Auto program thrives in the fast lane

Automotive program at Brookhaven Campus leverages corporate sponsorships to provide up-to-date training for student success.


Brandon Donner

Shane Baxter, lead Ford ASSET instructor, goes over vehicle diagnosis on an exhaust gas recirculation system with Jeramie Byrd, an automotive student, in the automotive garage behind Q Building. The automotive program at Brookhaven Campus began in 1978.

Brandon Donner, Managing Editor

The smell of rubber and oil and the whirring sound of car lifts fill the automotive garage at Dallas College Brookhaven Campus. In this space, students learn the latest industry trends and how to solve any problems they may face in the field. 

Brookhaven’s automotive program has been producing top-of-the-line auto technicians for dealerships since 1978.

A track record of 100% in placement goes to show how much both David McNabb, the associate dean of advanced automotive technology, and Shane Baxter, lead Ford instructor at Brookhaven, work tirelessly to provide all they know to their students, making them the best mechanics for future employers. 

“We have two missions here: We are going to help people find careers, and we are going to help meet the industry needs,” McNabb said. 

There are several paths to take along the way. There is a spot for all students who are willing to learn, work and excel in the forever changing automotive industry. 

One major industry change is that all dealerships are eventually moving toward electric cars. Fortunately, the students in the program are ready to learn and work on all electric cars coming out in the future. 

McNabb said because of the access to corporate sponsorships, the students in the program have access to the same training, the latest components and tools used on electric cars. 

“Those changes come to us automatically as they train their own technicians,” he said. “We have the same training. I have four Nissan Leafs out here right now. The beauty of [Corporate sponsorships] is that those sorts of things are automatic.”

Austin Mcintyre, who came to the program at the advice of his employer, said his manager insisted he enroll to further his training. Mcintyre said: “I’ve learned a lot. I have learned a lot more than I thought I would have learned and that has benefited me significantly.”

McNabb and Baxter are program alumni. Because of their first-hand experience, they push their students to be fully trained and ready to work in the automotive world after graduation.

“They have to successfully complete a working co-op, which is where the employer evaluates them,” McNabb said. “Not just us, and that has been a real game changer. So, in other words, you can’t graduate from here without having a job.”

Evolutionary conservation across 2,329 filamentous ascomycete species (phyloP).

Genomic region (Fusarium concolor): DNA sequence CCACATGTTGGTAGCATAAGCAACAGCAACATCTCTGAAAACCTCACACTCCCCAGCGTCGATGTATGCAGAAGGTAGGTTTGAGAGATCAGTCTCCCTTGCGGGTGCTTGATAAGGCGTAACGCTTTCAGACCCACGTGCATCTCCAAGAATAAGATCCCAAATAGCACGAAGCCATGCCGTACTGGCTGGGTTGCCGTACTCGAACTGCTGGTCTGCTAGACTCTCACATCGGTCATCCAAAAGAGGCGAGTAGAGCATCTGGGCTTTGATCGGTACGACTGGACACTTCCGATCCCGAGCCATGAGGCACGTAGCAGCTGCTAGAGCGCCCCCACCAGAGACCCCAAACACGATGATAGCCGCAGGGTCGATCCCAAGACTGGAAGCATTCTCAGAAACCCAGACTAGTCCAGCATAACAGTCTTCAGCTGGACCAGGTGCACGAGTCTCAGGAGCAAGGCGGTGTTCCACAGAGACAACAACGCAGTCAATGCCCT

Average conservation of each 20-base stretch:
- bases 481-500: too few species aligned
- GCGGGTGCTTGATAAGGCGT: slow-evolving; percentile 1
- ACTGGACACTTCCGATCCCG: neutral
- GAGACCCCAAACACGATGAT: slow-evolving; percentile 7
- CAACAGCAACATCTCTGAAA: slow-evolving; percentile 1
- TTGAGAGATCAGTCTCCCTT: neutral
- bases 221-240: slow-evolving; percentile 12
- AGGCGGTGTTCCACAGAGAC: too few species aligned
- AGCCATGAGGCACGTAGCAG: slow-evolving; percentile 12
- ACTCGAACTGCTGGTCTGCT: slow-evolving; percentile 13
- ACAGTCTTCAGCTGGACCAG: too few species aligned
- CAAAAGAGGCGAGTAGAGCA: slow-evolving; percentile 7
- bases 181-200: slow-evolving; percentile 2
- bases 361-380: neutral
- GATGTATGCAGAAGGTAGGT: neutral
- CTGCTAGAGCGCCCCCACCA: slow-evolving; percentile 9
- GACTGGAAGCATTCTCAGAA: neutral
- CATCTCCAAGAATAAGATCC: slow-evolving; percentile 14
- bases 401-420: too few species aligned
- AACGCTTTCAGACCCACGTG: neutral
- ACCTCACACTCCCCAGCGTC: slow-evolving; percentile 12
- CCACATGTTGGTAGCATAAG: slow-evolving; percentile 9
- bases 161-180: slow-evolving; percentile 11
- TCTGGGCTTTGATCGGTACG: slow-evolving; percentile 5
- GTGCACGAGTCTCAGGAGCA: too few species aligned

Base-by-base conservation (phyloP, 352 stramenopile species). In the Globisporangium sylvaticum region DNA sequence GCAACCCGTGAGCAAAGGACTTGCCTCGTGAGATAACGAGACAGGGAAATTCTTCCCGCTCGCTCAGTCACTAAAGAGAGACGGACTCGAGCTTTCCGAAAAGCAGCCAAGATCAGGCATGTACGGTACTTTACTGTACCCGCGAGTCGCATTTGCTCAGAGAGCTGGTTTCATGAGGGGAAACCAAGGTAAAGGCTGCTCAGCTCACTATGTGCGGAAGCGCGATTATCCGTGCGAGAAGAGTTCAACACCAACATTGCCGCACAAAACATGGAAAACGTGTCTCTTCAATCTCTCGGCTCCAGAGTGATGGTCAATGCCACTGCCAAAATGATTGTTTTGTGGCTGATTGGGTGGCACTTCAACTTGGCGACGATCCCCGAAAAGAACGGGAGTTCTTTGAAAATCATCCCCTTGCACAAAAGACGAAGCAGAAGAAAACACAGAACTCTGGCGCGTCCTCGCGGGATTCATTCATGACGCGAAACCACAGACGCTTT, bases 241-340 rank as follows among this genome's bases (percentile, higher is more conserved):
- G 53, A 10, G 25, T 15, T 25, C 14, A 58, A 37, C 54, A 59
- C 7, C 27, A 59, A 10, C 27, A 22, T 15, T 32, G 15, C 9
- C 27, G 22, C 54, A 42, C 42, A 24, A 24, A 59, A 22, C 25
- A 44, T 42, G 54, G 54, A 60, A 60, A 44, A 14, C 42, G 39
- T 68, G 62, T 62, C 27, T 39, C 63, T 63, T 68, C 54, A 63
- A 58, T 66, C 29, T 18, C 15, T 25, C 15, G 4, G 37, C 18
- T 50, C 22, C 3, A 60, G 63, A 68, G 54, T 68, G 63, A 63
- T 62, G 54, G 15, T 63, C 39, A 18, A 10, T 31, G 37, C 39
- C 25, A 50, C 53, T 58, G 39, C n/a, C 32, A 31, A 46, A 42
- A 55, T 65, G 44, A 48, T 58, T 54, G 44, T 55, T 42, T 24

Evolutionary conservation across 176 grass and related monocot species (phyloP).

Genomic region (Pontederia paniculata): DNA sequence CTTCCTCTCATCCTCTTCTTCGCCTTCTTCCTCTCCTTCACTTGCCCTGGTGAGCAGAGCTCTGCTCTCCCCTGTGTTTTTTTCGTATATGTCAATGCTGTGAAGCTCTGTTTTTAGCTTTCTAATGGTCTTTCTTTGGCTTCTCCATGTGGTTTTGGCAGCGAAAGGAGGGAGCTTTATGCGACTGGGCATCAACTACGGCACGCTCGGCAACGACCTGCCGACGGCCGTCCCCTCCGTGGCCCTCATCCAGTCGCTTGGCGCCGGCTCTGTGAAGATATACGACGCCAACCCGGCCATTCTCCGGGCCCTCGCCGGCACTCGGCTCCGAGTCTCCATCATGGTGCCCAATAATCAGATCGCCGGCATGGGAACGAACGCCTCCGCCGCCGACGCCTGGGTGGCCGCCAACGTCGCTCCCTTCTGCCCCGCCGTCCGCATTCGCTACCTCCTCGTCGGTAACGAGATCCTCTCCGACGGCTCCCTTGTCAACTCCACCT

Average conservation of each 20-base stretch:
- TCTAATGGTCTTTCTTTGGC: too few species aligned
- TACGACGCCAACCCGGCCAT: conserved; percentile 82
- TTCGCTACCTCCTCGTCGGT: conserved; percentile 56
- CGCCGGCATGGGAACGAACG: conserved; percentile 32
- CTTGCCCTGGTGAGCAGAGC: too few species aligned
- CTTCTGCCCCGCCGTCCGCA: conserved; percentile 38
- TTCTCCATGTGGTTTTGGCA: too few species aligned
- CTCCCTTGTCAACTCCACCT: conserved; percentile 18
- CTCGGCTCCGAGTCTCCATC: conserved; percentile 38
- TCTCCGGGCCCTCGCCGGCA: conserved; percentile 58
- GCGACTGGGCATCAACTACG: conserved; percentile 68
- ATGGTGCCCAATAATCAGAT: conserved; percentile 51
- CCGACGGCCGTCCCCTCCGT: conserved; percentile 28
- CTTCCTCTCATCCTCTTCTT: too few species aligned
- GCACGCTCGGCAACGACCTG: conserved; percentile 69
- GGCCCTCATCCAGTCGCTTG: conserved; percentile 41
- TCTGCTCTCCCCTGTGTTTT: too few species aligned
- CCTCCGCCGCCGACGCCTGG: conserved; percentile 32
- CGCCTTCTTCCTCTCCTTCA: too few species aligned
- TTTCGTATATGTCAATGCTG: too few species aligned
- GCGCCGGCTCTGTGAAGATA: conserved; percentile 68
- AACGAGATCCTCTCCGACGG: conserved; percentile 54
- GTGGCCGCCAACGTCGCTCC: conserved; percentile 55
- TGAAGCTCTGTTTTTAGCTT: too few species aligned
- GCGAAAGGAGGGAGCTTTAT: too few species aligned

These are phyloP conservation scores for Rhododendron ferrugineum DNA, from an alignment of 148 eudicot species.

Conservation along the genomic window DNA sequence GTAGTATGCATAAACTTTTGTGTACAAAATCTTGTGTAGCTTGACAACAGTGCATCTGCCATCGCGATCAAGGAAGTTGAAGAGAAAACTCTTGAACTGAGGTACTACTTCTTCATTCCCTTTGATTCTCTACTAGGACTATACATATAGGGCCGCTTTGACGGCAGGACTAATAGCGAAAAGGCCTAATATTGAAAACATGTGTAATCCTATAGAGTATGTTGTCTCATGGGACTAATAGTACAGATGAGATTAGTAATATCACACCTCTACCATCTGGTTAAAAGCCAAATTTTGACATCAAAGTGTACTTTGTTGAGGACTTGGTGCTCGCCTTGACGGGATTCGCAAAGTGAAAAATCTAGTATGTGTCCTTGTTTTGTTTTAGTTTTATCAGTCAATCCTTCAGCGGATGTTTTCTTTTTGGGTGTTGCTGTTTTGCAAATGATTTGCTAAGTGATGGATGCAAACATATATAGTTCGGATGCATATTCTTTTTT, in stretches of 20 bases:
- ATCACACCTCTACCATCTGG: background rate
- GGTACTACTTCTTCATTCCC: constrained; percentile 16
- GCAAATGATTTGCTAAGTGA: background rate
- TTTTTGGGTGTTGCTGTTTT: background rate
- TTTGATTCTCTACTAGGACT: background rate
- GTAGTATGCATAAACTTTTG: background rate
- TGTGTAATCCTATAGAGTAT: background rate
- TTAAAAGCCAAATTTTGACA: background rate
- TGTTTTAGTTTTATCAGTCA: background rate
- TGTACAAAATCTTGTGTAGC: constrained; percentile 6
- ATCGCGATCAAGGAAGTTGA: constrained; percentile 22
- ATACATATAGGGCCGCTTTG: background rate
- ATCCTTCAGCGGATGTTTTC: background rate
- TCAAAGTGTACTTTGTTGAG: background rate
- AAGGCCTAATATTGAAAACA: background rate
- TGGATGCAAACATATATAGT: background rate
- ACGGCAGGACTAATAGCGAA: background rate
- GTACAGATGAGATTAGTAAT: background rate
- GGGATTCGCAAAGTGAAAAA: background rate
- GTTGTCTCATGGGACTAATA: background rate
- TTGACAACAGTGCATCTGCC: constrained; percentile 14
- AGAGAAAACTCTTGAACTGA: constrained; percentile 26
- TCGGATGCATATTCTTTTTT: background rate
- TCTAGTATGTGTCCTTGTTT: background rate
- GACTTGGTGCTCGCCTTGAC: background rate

McNabb and Baxter said they have a lot of pride and belief in the program and the students who go through it. 

“If a student plays the program right, they are going to have a two-year associate degree,” McNabb said. “They are going to have two years of on-the-job experience, and they are going to have some ASE certifications, which is the industry standard for technician competency.”

With a résumé of experience and education in hand, students have a better chance at standing out in the crowd of people looking for jobs.

With more than 70 years combined experience and knowledge, McNabb and Baxter have a great deal of information to pass on to their students. 

“The truth is that we have to be where the rubber meets the road, right,” McNabb said. “We can give you a strong engine, but if we don’t have a transmission and someone willing to put it in drive and step on the gas, we’re not gonna go anywhere.” 

Baxter said the sponsorship with Ford happened due to Marilyn Kolesar-Lynch, former vice president of resource development, who had already started the program with General Motors. 

“[Marilyn] decided to try to do the same partnership with Ford, and Ford was looking to start a similar automotive program,” Baxter said. “They started in two places simultaneously, Brookhaven and a community college in Florida.”

The future looks bright as Baxter and McNabb have high hopes to grow the program. 

“We hope to get bigger and bigger,” Baxter said. “We have a class of 23 right now and there is talk from Ford and us to try and double that within the next four to five years.”

Baxter said corporate sponsorships are important to the program. “They give us the special tools,” he said. “They give us money for scholarships. They give us money to purchase tools to purchase things for those cars.” 

Without the sponsorship programs, they would not have the resources to purchase all that is needed to work on and to teach students with.

Current and future students can look forward to this program being around for the long haul. 

Both Baxter and McNabb want the program to grow and have the best reputation possible. 

They want the automotive industry to see Brookhaven as a definitive place for training students into technicians as well as the place for employers to hire their workforce.